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Herbert Ravenor

Private Herbert Ravenor, 6th Battalion, Australian Infantry Force

 

Herbert Ravenor

Herbert Ravenor

Herbert was born in March 1872, the son of Richard Ravenor and his wife Charlotte née Bland. His father is often shown as a plumber but this was not the man who would turn up to fix the tap; his business was indeed plumbing and associated work but it was as the owner/manager of a significant business.

 

The family home on Oxford Street in the Speenhamland area of Newbury was a very substantial residence, around 1935 it was purchased by Trust Houses and incorporated into the Chequers Hotel next door. The Speenhamland area of Newbury is famous/infamous for the C18th income support scheme known as the Speenhamland System because it was put together at a meeting of Berkshire JPs in a Speenhamland inn 50 yards from the Ravenors’ house.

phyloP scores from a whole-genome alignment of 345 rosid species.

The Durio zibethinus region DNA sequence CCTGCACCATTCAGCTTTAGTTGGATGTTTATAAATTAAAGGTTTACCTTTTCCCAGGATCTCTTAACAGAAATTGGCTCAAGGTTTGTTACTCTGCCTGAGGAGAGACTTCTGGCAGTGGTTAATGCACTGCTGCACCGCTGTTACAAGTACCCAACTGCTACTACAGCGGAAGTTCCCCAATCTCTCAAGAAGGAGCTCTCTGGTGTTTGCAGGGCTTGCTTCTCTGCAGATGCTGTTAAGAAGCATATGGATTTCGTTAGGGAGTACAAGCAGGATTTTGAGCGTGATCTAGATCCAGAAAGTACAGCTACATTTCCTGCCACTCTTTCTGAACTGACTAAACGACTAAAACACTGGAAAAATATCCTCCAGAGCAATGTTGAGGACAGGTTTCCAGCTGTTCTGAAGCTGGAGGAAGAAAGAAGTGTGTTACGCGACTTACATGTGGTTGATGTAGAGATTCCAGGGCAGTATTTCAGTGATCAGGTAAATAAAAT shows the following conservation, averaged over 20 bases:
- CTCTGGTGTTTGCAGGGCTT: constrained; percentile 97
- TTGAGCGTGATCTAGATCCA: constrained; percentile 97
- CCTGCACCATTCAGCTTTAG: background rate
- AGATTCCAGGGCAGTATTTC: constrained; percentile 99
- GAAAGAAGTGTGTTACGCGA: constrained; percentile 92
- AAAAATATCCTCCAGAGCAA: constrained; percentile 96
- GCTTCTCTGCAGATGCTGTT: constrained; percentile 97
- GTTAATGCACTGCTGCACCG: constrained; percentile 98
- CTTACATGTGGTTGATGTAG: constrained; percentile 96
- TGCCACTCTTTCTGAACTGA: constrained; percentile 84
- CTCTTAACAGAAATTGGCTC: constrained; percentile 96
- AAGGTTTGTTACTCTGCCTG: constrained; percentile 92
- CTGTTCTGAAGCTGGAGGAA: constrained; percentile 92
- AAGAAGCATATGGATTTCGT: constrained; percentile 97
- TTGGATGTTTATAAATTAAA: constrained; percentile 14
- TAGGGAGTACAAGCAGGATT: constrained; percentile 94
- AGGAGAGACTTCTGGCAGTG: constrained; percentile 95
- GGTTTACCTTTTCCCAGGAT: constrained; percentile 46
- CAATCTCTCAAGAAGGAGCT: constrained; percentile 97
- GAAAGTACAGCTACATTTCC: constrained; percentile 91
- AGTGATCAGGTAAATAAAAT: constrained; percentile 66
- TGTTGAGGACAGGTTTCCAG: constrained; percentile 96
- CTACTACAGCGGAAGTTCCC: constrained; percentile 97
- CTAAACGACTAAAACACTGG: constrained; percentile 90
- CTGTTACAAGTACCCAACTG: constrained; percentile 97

Until 1878 Speenhamland was not part of the Borough of Newbury; in that year boundary changes saw it incorporated into the Borough.  Part of the process was to add representatives of Speenhamland to the Borough Council – Richard Ravenor was one of those elected.  By the time of the Great War Alderman Ravenor was the ‘father’ of the council, the oldest and longest serving councillor.  Herbert was the eldest of Richard and Charlotte’s seven sons;  their only sister, Alice, must have felt a little isolated at times!


The Ravenor family home, now part of the Chequers Hotel